Mel Y. Chen is Associate Professor of Gender and Women's Studies at U.C. Berkeley, and is the author of Animacies: Biopolitics, Racial Mattering, and Queer Affect (Duke, 2012, winner of the Alan Bray Memorial Award, MLA) as well as articles in diverse publications such as Amerasia, Discourse, Journal of Literary and Cultural Disability Studies, GLQ, and Women in Performance. With Jasbir K. Puar, Chen is coeditor of the new Duke book series entitled Anima. Chen serves on the Board of Directors of the Society for Disability Studies.

Cosponsored with the Department of English, the Program in Gender and Sexuality Studies, the Program in American Studies, and the Council of the Humanities


February 2, 2015
4:30 pm
McCormick Hall 106

Martin F. Manalansan IV
Associate Professor of Anthropology and Asian American Studies
Conrad Professorial Scholar in the Humanities
University of Illinois at Urbana-Champaign
Queer Metrics: Towards An Anthropology of Small Things

We live in an age of metrics. Value, personhood, and survival are appraised, calculated and evaluated according to imposed sets of official measures and standards. Using an ethnography of a single household of queer undocumented immigrants in New York City, this presentation explores a queer anti-metric stance and process as alternatives to the world gone mad on regulated appraisals and assessments by a focus on the pivotal force of mess and the vitality of small things.

Martin F. Manalansan IV is Associate Professor of Anthropology and Asian American Studies and a Conrad Professorial Humanities Scholar at the University of Illinois, Urbana-Champaign. He is an affiliate faculty in the Department of Gender and Women’s Studies, the Global Studies Program and the Unit for Criticism and Interpretive Theory. He is the author of Global Divas: Filipino Gay Men in the Diaspora (Duke University Press, 2003; Ateneo de Manila University Press, 2006) which was awarded the Ruth Benedict Prize in 2003. He is editor/co-editor of three anthologies namely, Cultural Compass: Ethnographic Explorations of Asian America (Temple University Press, 2000) and Queer Globalizations: Citizenship and the Afterlife of Colonialism (New York University Press, 2002), Eating Asian America: A Food Studies Reader (New York University Press, 2013) as well as a special issue of International Migration Review on gender and migration. Presently, he is Social Science Review Editor of GLQ: a journal of Gay and Lesbian Studies.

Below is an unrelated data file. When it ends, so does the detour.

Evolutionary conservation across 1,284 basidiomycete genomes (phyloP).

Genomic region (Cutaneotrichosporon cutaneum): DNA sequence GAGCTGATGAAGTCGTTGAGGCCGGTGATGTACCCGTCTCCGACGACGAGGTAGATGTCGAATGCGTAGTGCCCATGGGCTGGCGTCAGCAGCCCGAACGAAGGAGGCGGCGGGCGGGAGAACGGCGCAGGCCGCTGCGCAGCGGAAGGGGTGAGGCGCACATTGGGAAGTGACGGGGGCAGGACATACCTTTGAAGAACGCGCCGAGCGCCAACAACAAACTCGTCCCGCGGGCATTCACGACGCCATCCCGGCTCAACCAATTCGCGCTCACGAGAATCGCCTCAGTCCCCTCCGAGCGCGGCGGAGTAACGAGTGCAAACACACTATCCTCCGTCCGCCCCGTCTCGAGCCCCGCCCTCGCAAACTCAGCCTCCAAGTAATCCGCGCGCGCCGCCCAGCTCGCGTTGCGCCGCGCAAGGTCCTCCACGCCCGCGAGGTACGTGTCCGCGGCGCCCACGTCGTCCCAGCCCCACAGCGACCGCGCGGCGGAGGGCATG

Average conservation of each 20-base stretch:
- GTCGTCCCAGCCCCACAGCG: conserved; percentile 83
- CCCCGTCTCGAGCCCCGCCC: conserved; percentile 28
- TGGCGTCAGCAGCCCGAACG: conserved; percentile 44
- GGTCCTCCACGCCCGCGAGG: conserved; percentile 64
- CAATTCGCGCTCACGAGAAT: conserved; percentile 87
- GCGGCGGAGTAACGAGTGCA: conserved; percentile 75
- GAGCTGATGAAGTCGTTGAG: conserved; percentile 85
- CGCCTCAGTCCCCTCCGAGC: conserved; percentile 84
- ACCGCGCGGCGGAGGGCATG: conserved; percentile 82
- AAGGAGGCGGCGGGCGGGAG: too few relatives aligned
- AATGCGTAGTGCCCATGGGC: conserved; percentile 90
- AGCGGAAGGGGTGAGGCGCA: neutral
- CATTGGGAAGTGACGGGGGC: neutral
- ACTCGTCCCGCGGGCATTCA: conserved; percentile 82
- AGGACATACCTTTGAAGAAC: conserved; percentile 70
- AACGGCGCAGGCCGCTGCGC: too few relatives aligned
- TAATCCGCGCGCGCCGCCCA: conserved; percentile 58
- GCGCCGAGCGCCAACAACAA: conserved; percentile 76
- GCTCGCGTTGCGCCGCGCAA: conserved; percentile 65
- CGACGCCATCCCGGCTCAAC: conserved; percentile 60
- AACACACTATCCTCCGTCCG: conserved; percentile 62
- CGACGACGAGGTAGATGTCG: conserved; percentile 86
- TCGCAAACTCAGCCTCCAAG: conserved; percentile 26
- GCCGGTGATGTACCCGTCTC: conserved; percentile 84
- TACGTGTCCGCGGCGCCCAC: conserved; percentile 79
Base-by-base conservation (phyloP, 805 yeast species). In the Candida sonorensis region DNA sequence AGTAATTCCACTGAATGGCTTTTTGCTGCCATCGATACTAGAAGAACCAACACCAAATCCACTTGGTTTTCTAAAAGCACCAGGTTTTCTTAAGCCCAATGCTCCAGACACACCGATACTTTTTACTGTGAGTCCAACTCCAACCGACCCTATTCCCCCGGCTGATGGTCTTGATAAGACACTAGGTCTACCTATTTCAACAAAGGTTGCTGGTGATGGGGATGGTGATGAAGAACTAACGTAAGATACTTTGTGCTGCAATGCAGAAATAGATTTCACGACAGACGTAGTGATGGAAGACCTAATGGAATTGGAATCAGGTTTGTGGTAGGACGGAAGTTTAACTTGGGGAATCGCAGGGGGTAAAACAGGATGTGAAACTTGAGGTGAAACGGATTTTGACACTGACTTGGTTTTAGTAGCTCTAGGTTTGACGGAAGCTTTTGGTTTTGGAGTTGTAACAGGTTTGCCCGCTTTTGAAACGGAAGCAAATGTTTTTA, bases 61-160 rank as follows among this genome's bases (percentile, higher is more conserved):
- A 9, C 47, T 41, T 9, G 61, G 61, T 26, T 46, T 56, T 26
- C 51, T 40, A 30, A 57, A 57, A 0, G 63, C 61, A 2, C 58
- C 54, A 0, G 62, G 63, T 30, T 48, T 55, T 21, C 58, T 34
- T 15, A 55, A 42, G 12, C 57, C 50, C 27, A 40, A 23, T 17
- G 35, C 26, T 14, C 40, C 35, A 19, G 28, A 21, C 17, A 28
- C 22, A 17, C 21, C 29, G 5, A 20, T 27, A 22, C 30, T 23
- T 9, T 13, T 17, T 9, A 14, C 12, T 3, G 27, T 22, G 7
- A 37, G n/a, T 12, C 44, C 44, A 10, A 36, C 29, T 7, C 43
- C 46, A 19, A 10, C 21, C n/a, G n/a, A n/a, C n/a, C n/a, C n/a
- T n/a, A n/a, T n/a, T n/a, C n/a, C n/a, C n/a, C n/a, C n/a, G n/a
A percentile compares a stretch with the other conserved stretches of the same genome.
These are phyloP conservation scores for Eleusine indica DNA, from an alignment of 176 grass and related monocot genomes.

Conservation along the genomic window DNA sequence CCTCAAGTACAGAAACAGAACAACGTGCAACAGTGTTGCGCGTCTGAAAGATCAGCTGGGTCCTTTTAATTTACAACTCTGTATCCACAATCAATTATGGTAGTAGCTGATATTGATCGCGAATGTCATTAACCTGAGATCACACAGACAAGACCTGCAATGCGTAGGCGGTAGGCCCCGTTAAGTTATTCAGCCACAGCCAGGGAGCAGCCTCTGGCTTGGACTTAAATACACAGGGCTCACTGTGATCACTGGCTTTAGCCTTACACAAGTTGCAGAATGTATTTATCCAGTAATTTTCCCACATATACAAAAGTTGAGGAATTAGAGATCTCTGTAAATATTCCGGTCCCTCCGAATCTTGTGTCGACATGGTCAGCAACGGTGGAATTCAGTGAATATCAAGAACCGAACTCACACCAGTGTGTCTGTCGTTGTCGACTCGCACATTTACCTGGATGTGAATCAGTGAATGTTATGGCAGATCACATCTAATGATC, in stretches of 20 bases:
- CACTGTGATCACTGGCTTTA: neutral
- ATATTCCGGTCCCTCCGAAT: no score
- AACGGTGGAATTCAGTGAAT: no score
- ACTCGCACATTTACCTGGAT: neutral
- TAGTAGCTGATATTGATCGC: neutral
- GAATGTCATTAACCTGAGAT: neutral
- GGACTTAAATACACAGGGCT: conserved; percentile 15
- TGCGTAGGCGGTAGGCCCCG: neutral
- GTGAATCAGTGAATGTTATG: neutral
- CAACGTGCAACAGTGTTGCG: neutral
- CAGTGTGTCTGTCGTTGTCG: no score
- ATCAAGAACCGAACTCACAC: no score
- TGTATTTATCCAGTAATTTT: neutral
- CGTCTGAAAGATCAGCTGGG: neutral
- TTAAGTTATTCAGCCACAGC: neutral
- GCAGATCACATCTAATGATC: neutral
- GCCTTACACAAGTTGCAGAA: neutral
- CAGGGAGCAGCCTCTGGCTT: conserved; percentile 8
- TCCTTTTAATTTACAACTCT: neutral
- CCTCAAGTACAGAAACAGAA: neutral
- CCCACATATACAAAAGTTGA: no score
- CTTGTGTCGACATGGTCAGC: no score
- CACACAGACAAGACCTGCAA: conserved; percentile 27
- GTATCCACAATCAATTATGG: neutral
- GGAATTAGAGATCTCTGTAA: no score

Cosponsored by the Department of Anthropology, the Program in Gender and Sexuality Studies, and the Council of the Humanities



Book Party
THE FIRST CIVIL RIGHT:
HOW LIBERALS BUILT PRISON AMERICA
Studies in Postwar America Political Development

by Professor Naomi Murakawa

Thursday, January 15, 2015
Prospect House


The Photographer as Sociologist/The Historian as Photographer

Sunday, November 16, 2014
4:30 p.m.
"Dorothea Lange:  Grab a Hunk of Lightning" 
film screening of PBS American Masters series documentary followed by discussion with the filmmaker, Dyanna Taylor, Anschutz Distinguished Fellow Richard Steven Street and Professor Linda Gordon of NYU

Monday, November 17
4:30 p.m.
"Photographer's Double/Searching for Cover:  The Historian as Photographer/the Photographer as Historian"
Richard Steven Street will explore the challenge of crossing disciplines to carry on, extend, and amplify the work of Dorothea Lange.  Followed by discussion with Dr. Street, Ms. Taylor, and Professor Martha Sandweiss

Bios of participants

both events in 101 McCormick Hall

cosponsored by the Program in Visual Arts, the Department of History, the Department of Sociology, The Department of Art and Archaeology, and the Princeton Art Museum

supported by a generous gift of Philip F. Anschutz and family

free and open to the public

For video of the talk please click here




The Princeton University
Constitution Day Lecture


Representative Rush Holt
Search and Seizure in the Snowden Era

Tuesday
September 16, 2014
4:30 p.m.
50 McCosh Hall

Presented by
the Program in American Studies
the Program in Law and Public Affairs and
the James Madison Program in American Ideals and Institutions
Supported by the Office of the Provost
 

For video of the lecture, please click here.



Representative Rush Holt

Guests at reception

Guests at reception